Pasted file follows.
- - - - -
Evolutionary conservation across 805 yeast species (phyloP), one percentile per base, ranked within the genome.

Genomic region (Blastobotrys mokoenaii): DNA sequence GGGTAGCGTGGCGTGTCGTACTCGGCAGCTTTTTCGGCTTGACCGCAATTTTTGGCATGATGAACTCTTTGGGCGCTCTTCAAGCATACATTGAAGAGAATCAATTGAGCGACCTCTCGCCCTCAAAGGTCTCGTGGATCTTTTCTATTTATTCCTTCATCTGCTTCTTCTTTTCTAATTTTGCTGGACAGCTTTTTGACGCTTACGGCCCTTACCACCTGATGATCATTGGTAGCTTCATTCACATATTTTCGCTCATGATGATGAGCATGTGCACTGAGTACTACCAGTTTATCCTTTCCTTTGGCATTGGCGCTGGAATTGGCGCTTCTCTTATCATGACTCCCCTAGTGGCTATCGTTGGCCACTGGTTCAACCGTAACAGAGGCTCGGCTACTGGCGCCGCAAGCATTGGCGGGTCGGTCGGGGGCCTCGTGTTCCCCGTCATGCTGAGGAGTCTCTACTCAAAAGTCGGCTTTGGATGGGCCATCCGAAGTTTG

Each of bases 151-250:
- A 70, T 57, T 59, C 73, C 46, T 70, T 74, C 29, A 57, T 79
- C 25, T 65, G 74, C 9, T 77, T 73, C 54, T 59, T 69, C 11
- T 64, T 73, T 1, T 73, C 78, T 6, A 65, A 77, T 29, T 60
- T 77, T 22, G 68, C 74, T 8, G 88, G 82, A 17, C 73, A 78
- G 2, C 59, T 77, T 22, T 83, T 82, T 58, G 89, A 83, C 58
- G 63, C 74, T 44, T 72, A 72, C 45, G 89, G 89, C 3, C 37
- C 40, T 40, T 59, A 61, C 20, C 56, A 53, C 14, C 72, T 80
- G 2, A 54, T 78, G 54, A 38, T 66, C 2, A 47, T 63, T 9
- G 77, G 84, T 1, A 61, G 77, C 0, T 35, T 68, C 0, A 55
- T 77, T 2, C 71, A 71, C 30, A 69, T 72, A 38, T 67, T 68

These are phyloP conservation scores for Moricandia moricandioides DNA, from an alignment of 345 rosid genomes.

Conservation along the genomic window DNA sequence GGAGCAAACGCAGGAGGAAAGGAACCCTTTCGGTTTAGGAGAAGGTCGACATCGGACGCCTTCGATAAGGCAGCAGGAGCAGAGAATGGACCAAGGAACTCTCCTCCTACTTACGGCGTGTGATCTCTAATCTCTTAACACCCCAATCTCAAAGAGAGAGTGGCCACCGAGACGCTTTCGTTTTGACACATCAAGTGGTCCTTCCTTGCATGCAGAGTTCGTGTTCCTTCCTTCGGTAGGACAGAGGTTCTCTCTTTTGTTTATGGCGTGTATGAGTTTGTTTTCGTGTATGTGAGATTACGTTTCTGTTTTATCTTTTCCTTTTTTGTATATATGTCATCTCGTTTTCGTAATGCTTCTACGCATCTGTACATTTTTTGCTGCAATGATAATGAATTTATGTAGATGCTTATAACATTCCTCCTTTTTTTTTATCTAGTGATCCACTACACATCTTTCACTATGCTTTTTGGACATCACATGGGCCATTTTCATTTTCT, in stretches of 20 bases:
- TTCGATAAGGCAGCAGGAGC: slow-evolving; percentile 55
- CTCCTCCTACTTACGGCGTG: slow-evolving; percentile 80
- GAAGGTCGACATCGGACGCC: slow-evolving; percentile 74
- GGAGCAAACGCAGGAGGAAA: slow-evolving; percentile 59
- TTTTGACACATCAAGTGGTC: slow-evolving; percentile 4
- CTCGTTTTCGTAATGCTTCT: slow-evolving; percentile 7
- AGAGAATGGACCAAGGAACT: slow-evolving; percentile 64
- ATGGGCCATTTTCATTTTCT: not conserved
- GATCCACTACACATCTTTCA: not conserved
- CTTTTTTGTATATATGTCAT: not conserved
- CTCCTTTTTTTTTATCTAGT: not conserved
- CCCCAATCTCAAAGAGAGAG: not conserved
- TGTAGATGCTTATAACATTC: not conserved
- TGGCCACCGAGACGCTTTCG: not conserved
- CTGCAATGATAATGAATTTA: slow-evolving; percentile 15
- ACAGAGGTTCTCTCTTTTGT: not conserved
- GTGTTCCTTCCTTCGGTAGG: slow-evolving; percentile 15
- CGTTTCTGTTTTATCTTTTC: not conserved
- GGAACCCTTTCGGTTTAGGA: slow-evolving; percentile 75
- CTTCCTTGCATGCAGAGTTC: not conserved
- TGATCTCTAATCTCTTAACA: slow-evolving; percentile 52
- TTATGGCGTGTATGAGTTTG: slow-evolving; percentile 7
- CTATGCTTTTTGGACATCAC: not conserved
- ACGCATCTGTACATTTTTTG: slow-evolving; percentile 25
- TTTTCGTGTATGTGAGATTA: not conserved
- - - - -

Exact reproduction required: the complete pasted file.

Evolutionary conservation across 805 yeast species (phyloP), one percentile per base, ranked within the genome.

Genomic region (Blastobotrys mokoenaii): DNA sequence GGGTAGCGTGGCGTGTCGTACTCGGCAGCTTTTTCGGCTTGACCGCAATTTTTGGCATGATGAACTCTTTGGGCGCTCTTCAAGCATACATTGAAGAGAATCAATTGAGCGACCTCTCGCCCTCAAAGGTCTCGTGGATCTTTTCTATTTATTCCTTCATCTGCTTCTTCTTTTCTAATTTTGCTGGACAGCTTTTTGACGCTTACGGCCCTTACCACCTGATGATCATTGGTAGCTTCATTCACATATTTTCGCTCATGATGATGAGCATGTGCACTGAGTACTACCAGTTTATCCTTTCCTTTGGCATTGGCGCTGGAATTGGCGCTTCTCTTATCATGACTCCCCTAGTGGCTATCGTTGGCCACTGGTTCAACCGTAACAGAGGCTCGGCTACTGGCGCCGCAAGCATTGGCGGGTCGGTCGGGGGCCTCGTGTTCCCCGTCATGCTGAGGAGTCTCTACTCAAAAGTCGGCTTTGGATGGGCCATCCGAAGTTTG

Each of bases 151-250:
- A 70, T 57, T 59, C 73, C 46, T 70, T 74, C 29, A 57, T 79
- C 25, T 65, G 74, C 9, T 77, T 73, C 54, T 59, T 69, C 11
- T 64, T 73, T 1, T 73, C 78, T 6, A 65, A 77, T 29, T 60
- T 77, T 22, G 68, C 74, T 8, G 88, G 82, A 17, C 73, A 78
- G 2, C 59, T 77, T 22, T 83, T 82, T 58, G 89, A 83, C 58
- G 63, C 74, T 44, T 72, A 72, C 45, G 89, G 89, C 3, C 37
- C 40, T 40, T 59, A 61, C 20, C 56, A 53, C 14, C 72, T 80
- G 2, A 54, T 78, G 54, A 38, T 66, C 2, A 47, T 63, T 9
- G 77, G 84, T 1, A 61, G 77, C 0, T 35, T 68, C 0, A 55
- T 77, T 2, C 71, A 71, C 30, A 69, T 72, A 38, T 67, T 68

These are phyloP conservation scores for Moricandia moricandioides DNA, from an alignment of 345 rosid genomes.

Conservation along the genomic window DNA sequence GGAGCAAACGCAGGAGGAAAGGAACCCTTTCGGTTTAGGAGAAGGTCGACATCGGACGCCTTCGATAAGGCAGCAGGAGCAGAGAATGGACCAAGGAACTCTCCTCCTACTTACGGCGTGTGATCTCTAATCTCTTAACACCCCAATCTCAAAGAGAGAGTGGCCACCGAGACGCTTTCGTTTTGACACATCAAGTGGTCCTTCCTTGCATGCAGAGTTCGTGTTCCTTCCTTCGGTAGGACAGAGGTTCTCTCTTTTGTTTATGGCGTGTATGAGTTTGTTTTCGTGTATGTGAGATTACGTTTCTGTTTTATCTTTTCCTTTTTTGTATATATGTCATCTCGTTTTCGTAATGCTTCTACGCATCTGTACATTTTTTGCTGCAATGATAATGAATTTATGTAGATGCTTATAACATTCCTCCTTTTTTTTTATCTAGTGATCCACTACACATCTTTCACTATGCTTTTTGGACATCACATGGGCCATTTTCATTTTCT, in stretches of 20 bases:
- TTCGATAAGGCAGCAGGAGC: slow-evolving; percentile 55
- CTCCTCCTACTTACGGCGTG: slow-evolving; percentile 80
- GAAGGTCGACATCGGACGCC: slow-evolving; percentile 74
- GGAGCAAACGCAGGAGGAAA: slow-evolving; percentile 59
- TTTTGACACATCAAGTGGTC: slow-evolving; percentile 4
- CTCGTTTTCGTAATGCTTCT: slow-evolving; percentile 7
- AGAGAATGGACCAAGGAACT: slow-evolving; percentile 64
- ATGGGCCATTTTCATTTTCT: not conserved
- GATCCACTACACATCTTTCA: not conserved
- CTTTTTTGTATATATGTCAT: not conserved
- CTCCTTTTTTTTTATCTAGT: not conserved
- CCCCAATCTCAAAGAGAGAG: not conserved
- TGTAGATGCTTATAACATTC: not conserved
- TGGCCACCGAGACGCTTTCG: not conserved
- CTGCAATGATAATGAATTTA: slow-evolving; percentile 15
- ACAGAGGTTCTCTCTTTTGT: not conserved
- GTGTTCCTTCCTTCGGTAGG: slow-evolving; percentile 15
- CGTTTCTGTTTTATCTTTTC: not conserved
- GGAACCCTTTCGGTTTAGGA: slow-evolving; percentile 75
- CTTCCTTGCATGCAGAGTTC: not conserved
- TGATCTCTAATCTCTTAACA: slow-evolving; percentile 52
- TTATGGCGTGTATGAGTTTG: slow-evolving; percentile 7
- CTATGCTTTTTGGACATCAC: not conserved
- ACGCATCTGTACATTTTTTG: slow-evolving; percentile 25
- TTTTCGTGTATGTGAGATTA: not conserved